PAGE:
Well only those that render with png, jpegs, amateurs.And I'm interested to hear which workflow would exr not be desirable working as a 3d artist.

    That's Chibi, and as you read threads, I'm sure you've noticed me saying he's wrong. Period. Remember *I* do TV work, and, yes, I've use. PNG sequences on final shots. I wasn't getting paid enough to work in EXR and chibi is totally ignoring previz and is obviously ignorant of how crappy broadcast streams are. A digital broadcast of HD material is usually about 10-15 mbps a 8-bits/color channel. This is about 50% higher than a YouTube stream. For OpenEXR he's talking about OpenEXR with aov--which is simply a way to embed multiple alpha channels into a single file. OpenEXR dates to 2001, with aov added in November 2013. There is zero functional difference in rendering/compositing multiple file passes and having a multi-channel file. Basically it makes things a little bit faster and a lot easier to organize. When chibi implies lack of this one feature makes Hitfilm unusable, he's wrong, and confusing a feature he would like for something critical. 

    This is a common problem for you young whippersnappers--to be a grumpy middle aged man here, you kids have grown up with such amazing and advanced tools, you're used to a "one button" solution and don't have the background in older/other methods to do workarounds.  I give a few examples:

    Example(s) one: Ae has "Turbulent Displacement," while Hitfilm has Heat, Smoke, Fluid and Energy Displacement. All of these effects are a Displacement filter with a built-in fractal noise generator. One can get the exact effect by embedding a comp of some animated Fractal Noise as a source layer for Displacement. These specific Turbulent/Heat/Energy/Fluid/Smoke Displacements combine two tools into a single interface for speed--but understanding how these effects work let me create those looks in software that doesn't have those particular effects. Vegas, FCPX, Motion, Premiere, Resolve and Avid don't have Turbulent Displacement--but they all have Displacement and Fractal Noise, so one can get the same effect in those programs. Turbulent Displacement is convenient, but it's not critical. Displacement shifts pixels on the X/Y axes from 0 to the max number of pixels specified based on the selected channel of a control map layer. Functionality, there is zero difference in creating a black and white Fractal Noise as a control map or using the built-in Fractal Noise in Turbulent/Heat/Smoke/Energy/Fluid Displacement. One method is fast and easy, but creating a custom control map is far more powerful. Another related example is the Title Studio in BCC 10/HFP 2017. All this tool does is combine the regular Extruded Text, Type on Text and Layer Deformer into a single effect, so one doesn't have to chain. It's a bit more convenient, but it doesn't do a damn thing you can't already do in BCC9/HFP4.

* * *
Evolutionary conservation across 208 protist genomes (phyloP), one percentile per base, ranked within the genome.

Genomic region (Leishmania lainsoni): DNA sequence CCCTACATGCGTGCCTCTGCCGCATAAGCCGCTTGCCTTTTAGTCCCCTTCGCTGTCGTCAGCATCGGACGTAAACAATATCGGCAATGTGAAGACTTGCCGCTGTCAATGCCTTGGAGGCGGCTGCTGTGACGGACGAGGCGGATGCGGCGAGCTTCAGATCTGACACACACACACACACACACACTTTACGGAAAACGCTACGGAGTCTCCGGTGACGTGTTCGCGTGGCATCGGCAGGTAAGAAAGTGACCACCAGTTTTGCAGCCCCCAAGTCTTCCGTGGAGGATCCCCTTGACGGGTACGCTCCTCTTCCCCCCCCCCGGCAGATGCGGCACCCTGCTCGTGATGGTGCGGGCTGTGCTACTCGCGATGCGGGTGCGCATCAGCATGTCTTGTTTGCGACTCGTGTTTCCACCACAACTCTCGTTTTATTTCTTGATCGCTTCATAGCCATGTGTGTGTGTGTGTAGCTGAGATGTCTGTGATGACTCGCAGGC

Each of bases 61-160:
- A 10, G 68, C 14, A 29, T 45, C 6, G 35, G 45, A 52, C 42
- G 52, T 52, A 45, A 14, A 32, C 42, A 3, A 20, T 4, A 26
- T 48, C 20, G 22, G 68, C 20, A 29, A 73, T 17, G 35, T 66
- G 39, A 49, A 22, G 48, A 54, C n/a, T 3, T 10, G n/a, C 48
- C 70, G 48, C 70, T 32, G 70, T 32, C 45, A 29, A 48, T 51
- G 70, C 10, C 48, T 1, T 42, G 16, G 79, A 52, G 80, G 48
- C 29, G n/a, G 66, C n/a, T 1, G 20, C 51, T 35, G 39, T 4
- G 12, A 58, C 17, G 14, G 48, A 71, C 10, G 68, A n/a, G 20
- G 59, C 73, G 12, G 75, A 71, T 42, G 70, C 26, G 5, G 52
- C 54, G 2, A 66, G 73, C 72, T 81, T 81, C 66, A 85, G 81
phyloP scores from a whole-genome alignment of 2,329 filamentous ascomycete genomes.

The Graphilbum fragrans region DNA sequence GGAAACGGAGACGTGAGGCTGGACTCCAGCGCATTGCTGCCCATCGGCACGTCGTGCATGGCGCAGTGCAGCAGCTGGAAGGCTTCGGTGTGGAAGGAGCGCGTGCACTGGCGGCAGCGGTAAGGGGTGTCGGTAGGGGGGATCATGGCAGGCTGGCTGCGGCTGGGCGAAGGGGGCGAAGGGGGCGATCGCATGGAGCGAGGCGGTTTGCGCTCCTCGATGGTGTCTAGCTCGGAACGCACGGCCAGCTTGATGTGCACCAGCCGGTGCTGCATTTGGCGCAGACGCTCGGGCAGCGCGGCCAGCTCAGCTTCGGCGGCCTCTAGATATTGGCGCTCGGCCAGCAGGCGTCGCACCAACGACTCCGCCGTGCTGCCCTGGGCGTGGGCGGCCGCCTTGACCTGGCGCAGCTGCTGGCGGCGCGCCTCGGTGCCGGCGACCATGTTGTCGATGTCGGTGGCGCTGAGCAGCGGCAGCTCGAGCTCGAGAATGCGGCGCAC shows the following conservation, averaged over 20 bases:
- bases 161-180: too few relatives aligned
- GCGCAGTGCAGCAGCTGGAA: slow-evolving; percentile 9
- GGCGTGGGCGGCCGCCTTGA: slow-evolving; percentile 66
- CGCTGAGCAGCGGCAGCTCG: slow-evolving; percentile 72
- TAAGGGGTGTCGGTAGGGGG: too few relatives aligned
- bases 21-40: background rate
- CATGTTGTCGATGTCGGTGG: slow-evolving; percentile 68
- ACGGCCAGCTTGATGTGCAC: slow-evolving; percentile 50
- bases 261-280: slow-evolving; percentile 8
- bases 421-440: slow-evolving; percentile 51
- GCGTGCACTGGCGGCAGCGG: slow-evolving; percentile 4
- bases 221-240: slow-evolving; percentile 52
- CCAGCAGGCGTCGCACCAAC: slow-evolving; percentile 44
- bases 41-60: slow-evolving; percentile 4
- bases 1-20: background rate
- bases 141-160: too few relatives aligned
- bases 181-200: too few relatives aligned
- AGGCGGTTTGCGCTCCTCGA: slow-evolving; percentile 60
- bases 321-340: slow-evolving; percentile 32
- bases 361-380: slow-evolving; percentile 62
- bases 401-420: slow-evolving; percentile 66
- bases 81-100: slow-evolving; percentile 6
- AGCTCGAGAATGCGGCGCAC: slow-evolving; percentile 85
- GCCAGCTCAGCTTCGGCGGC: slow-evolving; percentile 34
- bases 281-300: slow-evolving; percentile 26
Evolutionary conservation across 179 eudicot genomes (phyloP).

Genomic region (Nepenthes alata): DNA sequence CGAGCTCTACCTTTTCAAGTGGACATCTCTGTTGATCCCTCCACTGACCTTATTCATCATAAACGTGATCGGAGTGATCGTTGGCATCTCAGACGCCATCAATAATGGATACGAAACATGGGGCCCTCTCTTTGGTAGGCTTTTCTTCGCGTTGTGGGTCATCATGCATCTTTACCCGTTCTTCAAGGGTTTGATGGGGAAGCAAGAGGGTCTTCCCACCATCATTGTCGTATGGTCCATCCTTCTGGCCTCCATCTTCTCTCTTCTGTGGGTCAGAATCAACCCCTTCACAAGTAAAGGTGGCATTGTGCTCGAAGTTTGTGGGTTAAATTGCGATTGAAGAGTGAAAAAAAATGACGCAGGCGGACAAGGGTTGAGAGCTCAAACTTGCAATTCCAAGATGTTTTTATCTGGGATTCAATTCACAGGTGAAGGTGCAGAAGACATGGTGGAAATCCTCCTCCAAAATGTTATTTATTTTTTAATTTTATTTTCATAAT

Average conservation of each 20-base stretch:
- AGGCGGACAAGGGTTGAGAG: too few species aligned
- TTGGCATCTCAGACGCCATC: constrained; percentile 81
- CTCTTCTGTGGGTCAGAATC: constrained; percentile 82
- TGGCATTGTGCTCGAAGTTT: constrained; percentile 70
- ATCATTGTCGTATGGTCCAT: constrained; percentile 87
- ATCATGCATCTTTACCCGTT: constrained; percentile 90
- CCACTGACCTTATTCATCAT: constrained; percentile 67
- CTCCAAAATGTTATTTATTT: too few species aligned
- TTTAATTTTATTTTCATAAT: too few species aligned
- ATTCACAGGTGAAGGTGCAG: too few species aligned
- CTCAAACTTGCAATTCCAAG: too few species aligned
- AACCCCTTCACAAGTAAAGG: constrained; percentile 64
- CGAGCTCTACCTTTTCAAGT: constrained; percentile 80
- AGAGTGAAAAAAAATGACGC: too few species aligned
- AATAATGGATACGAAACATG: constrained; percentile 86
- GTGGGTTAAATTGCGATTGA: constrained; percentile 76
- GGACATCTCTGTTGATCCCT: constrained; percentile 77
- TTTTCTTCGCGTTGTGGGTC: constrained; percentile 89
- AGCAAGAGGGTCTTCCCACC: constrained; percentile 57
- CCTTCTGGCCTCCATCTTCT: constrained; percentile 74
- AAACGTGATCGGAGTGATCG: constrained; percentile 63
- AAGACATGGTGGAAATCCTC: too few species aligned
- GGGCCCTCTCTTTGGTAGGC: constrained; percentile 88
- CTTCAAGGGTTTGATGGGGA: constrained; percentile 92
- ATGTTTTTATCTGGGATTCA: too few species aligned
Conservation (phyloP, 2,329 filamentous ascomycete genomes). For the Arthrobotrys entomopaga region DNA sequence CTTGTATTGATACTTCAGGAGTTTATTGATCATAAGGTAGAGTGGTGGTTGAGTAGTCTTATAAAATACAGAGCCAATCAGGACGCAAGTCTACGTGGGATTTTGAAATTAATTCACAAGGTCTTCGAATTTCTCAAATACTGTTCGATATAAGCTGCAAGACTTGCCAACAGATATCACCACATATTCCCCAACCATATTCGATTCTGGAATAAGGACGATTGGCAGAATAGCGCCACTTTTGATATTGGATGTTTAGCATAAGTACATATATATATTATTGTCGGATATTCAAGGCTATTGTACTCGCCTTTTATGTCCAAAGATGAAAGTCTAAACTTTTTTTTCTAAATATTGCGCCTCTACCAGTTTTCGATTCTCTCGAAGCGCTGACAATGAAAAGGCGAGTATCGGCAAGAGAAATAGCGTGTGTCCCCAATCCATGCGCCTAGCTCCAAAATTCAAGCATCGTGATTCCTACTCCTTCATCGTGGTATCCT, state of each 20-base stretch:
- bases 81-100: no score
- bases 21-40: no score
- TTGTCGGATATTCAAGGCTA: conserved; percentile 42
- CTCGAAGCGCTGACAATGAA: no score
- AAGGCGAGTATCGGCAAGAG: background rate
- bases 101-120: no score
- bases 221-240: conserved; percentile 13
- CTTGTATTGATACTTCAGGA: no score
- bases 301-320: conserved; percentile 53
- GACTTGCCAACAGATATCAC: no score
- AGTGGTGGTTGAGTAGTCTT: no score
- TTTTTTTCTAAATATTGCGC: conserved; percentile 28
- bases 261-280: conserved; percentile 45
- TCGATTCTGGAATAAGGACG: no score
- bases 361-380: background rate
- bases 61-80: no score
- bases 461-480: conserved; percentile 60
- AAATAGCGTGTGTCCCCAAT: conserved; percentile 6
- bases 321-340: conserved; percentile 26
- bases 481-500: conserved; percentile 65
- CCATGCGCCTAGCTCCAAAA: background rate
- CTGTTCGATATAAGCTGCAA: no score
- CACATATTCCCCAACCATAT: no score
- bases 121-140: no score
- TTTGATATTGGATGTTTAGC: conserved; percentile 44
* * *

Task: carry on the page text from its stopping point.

Example 2: I do a lot of multicam editing, and Vegas is my primary editor (especially with the multicam in Ultimate S for Vegas Pro). Now, I've used Vegas since version 1. I started using Ultimate S in Vegas 6 and Vegas itself didn't add a multicam tool until Vegas 8. Hitfilm has no multicam tools. This doesn't mean you can't edit multicam in Hitfilm, but you have to do it the "old-fashioned" way--multiple tracks and lots of slicing, then moving clips to a top track. It's a lot slower, but that's not the same as being unable to do it at all! In fact I have a buddy who is a Vegas editor who doesn't have Ultimate S and hates Vegas's native multicam. To this day he genuinely prefers slicing clips and manually moving his cuts to a top track. The annoying thing to me is that I am a far better editor--I'm faster, my cuts are tighter, and he basically has me do all his grading--but he gets more, and higher paying gigs than I. He's a charming bastard where I am pedantic and piss people off. Talent and skill are NOT the most important part of getting the job.